I have always been pro-vaccine. My father worked in International Development, so I grew up and traveled all over the world in my youth, meeting children my age who had suffered from diseases that most of my friends back in Canada were lucky never to have even heard of. Later on, when I was going through my training as a midwife, I completed my pediatrics rotation during a whooping cough outbreak, and saw first-hand the horror of a disease that thankfully so many of my generation will never have to see. I have worked as a volunteer in clinics and hospitals in West Africa, Central, and South America and seen the desperation and fear of parents who have brought their children from miles away to have them vaccinated against scourges that are all too real for them.
I have also had the unfortunate experience of contracting a disease that scientists are working to create a vaccine against. In 2005, I spent several months volunteering at the clinic in a Ghana refugee camp for people displaced by the Sierra Leone Civil War. Refugee camps being what they are, there was an outbreak of tuberculosis. Although I had been vaccinated as a child, the BCG vaccine is not known to provide adults with immunity, so I contracted TB as well. Thankfully, I had access to excellent health care and recovered quickly, but my left lung is permanently scarred, and I know that if I ever become severely immunocompromised, the latent TB in my body could become active TB and cause more damage.
When my first son was born, there was no question that my husband and I would vaccinate him, and on schedule. My husband has never had any doubts about whether to vaccinate or not– his parents are both doctors, and his mother was, in fact, one of the doctors present during the care of the patient with the last naturally acquired case of smallpox in Britain.
However, I was also of the “live and let live” mindset: my kids were going to be immunized, my husband and I were up to date on our boosters, so why should it bother me what other people decided for their children? I tried to stay away from or ignore Facebook posts from anti-vaccine friends, thinking it was no business of mine what they did to their children. I agreed with these friends on so many other things–my son was exclusively breastfed, we used cloth diapers, we co-slept, we never used a stroller, preferring to wrap and wear him–so why should it bother me that we disagreed about vaccines?
Fast forward to my next pregnancy. At a routine ultrasound, I heard a phrase from the technician that I knew was code for “there is something wrong with your baby”: “I can’t get a clear view of everything I need, so you’re going to be referred for further testing.” After a fetal echocardiogram a few days later, the diagnosis was made: my baby had a severe congenital heart defect, and would need at least one, if not several, open heart surgeries in the first few years of life, possibly within the first few hours of life.
Suddenly, it was no longer an abstract concept that an outbreak of a completely preventable disease could harm an immunocompromised child: it was going to be my immunocompromised child who could suffer. I remembered how when my older son was a newborn, I was paranoid about every cough and sniffle from anyone who came into contact with him, and he has always been a strong, healthy boy. I remembered glaring at old ladies in the supermarket who would lean over and pinch his chubby cheeks in the checkout line, seeing invisible germs attaching themselves to my precious baby. How on earth could I handle leaving the house with a sick baby? How was I going to protect him?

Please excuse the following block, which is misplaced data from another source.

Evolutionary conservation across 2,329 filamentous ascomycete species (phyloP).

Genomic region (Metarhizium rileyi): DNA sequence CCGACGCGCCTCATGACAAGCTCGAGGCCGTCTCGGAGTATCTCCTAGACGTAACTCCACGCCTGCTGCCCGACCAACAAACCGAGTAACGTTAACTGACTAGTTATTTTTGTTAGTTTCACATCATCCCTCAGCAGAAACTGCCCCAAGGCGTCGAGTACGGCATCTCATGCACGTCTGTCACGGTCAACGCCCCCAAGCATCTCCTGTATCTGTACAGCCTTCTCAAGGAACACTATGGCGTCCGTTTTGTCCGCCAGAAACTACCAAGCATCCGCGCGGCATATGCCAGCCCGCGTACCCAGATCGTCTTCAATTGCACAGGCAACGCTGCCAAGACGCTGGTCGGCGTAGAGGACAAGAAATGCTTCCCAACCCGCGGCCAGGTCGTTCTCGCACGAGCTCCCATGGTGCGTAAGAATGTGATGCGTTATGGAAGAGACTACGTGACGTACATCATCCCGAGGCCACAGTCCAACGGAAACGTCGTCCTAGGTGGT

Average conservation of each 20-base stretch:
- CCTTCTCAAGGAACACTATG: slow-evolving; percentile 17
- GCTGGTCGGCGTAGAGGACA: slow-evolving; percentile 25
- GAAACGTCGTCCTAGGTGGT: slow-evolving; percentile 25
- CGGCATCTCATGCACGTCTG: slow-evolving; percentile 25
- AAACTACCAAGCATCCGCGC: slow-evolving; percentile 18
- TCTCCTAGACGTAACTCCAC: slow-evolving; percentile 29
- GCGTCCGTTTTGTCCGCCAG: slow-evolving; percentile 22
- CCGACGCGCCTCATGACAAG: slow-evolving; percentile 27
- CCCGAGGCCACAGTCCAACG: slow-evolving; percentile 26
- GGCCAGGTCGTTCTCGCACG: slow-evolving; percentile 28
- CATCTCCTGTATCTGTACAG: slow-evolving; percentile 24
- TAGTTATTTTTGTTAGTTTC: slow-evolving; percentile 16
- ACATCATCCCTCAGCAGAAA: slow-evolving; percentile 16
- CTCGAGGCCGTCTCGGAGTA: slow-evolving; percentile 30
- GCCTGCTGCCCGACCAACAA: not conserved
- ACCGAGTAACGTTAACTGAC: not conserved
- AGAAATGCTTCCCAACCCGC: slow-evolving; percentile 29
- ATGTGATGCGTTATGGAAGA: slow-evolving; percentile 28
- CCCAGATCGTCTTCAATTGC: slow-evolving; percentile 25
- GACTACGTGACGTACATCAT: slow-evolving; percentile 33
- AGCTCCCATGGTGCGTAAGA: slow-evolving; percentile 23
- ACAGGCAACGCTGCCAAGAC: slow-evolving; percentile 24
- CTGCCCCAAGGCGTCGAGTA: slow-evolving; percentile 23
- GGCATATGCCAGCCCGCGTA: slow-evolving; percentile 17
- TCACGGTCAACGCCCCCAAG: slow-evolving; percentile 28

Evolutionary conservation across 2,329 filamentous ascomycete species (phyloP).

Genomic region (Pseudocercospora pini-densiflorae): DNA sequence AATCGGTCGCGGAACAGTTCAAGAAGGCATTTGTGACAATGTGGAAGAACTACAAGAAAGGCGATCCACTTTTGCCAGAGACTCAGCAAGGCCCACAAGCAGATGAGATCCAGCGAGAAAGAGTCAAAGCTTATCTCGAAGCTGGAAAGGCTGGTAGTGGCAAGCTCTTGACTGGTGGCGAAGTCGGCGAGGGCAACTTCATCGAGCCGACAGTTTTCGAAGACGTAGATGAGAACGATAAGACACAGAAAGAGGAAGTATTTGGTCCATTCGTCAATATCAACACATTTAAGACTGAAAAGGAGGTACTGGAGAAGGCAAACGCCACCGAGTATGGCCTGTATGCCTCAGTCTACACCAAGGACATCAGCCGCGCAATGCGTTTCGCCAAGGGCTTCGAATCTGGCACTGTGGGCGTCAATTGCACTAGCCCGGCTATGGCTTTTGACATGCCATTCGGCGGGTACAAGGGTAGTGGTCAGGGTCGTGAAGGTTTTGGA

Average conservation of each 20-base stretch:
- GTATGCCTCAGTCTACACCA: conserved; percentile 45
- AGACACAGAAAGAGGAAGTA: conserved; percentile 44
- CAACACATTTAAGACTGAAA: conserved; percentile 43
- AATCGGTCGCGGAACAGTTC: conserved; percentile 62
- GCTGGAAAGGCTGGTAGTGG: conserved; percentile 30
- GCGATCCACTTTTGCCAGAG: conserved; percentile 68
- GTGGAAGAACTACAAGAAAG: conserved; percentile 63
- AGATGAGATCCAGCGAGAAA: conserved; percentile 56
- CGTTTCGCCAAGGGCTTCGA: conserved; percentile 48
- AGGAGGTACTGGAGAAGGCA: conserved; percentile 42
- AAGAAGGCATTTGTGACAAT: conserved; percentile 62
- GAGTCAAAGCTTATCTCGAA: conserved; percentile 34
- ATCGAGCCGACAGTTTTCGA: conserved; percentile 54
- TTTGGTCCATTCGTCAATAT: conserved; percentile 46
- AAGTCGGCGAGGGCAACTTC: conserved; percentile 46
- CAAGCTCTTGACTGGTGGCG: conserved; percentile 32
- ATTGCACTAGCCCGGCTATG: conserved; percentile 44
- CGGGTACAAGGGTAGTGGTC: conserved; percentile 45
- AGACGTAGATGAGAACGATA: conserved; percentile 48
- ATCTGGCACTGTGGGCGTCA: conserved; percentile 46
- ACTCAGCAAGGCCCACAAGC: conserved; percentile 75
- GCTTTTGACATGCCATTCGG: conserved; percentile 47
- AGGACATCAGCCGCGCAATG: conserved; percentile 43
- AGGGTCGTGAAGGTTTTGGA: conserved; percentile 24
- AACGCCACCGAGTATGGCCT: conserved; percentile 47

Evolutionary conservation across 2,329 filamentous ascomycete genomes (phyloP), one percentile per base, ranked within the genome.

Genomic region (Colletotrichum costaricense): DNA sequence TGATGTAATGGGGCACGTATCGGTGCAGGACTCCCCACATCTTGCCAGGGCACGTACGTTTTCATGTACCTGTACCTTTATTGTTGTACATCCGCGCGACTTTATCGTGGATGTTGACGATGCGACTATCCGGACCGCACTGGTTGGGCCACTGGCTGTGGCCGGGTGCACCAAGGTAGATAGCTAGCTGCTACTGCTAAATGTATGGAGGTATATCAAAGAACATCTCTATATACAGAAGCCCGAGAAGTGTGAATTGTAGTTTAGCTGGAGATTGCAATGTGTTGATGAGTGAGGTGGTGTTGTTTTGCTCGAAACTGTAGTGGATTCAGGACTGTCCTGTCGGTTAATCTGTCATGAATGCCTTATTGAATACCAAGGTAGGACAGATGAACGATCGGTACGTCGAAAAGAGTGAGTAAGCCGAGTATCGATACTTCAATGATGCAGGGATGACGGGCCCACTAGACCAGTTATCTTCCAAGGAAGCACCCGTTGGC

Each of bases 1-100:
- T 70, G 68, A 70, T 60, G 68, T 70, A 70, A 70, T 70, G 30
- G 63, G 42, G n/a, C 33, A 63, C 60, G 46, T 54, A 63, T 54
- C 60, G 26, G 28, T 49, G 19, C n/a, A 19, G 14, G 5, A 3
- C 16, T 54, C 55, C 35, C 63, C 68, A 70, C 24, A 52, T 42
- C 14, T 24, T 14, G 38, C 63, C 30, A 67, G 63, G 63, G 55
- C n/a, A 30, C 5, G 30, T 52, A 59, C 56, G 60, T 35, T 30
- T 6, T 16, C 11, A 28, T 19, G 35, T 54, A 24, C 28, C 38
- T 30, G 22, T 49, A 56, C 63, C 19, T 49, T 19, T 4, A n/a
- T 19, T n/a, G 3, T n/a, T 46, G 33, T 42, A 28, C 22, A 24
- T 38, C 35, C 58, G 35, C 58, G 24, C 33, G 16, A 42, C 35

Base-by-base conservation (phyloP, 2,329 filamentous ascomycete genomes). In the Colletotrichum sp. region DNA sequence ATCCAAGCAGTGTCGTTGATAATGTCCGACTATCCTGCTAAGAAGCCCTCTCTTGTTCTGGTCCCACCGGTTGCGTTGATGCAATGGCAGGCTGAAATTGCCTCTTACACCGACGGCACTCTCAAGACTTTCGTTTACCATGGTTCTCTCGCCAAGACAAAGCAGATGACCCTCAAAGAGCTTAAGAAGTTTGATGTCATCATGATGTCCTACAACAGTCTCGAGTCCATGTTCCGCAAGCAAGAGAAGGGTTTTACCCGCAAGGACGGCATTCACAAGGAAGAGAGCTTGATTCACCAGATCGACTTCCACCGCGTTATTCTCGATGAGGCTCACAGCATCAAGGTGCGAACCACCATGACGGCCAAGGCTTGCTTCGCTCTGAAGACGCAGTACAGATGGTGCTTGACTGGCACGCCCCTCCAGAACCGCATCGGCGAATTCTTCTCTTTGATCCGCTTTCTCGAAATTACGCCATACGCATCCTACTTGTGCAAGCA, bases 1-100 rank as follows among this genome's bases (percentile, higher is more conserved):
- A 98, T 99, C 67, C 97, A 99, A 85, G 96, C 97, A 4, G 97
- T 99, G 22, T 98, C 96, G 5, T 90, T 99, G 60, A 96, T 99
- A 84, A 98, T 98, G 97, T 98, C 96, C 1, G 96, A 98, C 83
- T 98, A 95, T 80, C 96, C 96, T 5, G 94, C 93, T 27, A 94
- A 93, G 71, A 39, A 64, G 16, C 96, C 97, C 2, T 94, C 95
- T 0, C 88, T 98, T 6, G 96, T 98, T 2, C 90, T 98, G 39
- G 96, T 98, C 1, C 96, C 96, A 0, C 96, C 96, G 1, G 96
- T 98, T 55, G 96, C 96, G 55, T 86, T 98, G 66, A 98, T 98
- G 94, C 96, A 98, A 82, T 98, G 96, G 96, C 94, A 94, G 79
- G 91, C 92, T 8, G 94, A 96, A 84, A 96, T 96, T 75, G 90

I guiltily realized something about myself at that point: I had fallen prey to the same selfish thinking that I so abhorred in anti-vaxxers. I had previously thought only of my children and my children’s health. I recalled being angry with a woman who told me that “I’m only responsible for the health of my own children,” and suddenly I could see that I had thought the exact same thing. By not speaking out and promoting vaccines, by not lending my voice to those who were immunocompromised, I was following the same anti-vaccine logic that the only child who mattered was my own.
So I started speaking up. I wrote letters to the editor about the dangers of not vaccinating. I proudly posted pro-vaccine articles and memes on my Facebook page. And I told all of my friends that if they wanted to continue having playdates with my kids and me (and if I may toot my own horn, I bake pretty damn good cookies and cupcakes so there are usually treats at my house) that their kids had to be up to date on all their vaccines. Anti-vaxxers who didn’t know about my son’s condition were angry with me at first, but once they heard why I suddenly seemed so pro-vaccine they quietly slunk away.
Sadly, this is the only tactic I have found works to help change anti-vaxxers’ minds so far: the personal touch. It is much harder to stick to your selfish ways when you are presented with a very sick and vulnerable baby, and a mother who will do anything to protect her child. I can only hope that this story might help challenge others who don’t know me or my family, and make them realize that to exist in a society means we must think of others, and not just our children and ourselves.
And if all else fails, I will turn to humor. When an anti-vaxxer says that they want their children to naturally acquire immunity to diseases, I happily tell them that I have tuberculosis and would be glad to cough on their children. The sudden fear in their eyes tells me that their iron-clad convictions may not be quite so iron-clad after all, and that there is some hope that they will change their minds.
Julia Wykes is a registered midwife who has worked in Canada, Scotland, Mexico, Peru and Ghana. She also holds a Masters degree in Social Anthropology, with a focus on Medical Anthropology. She currently lives in Ontario with her family.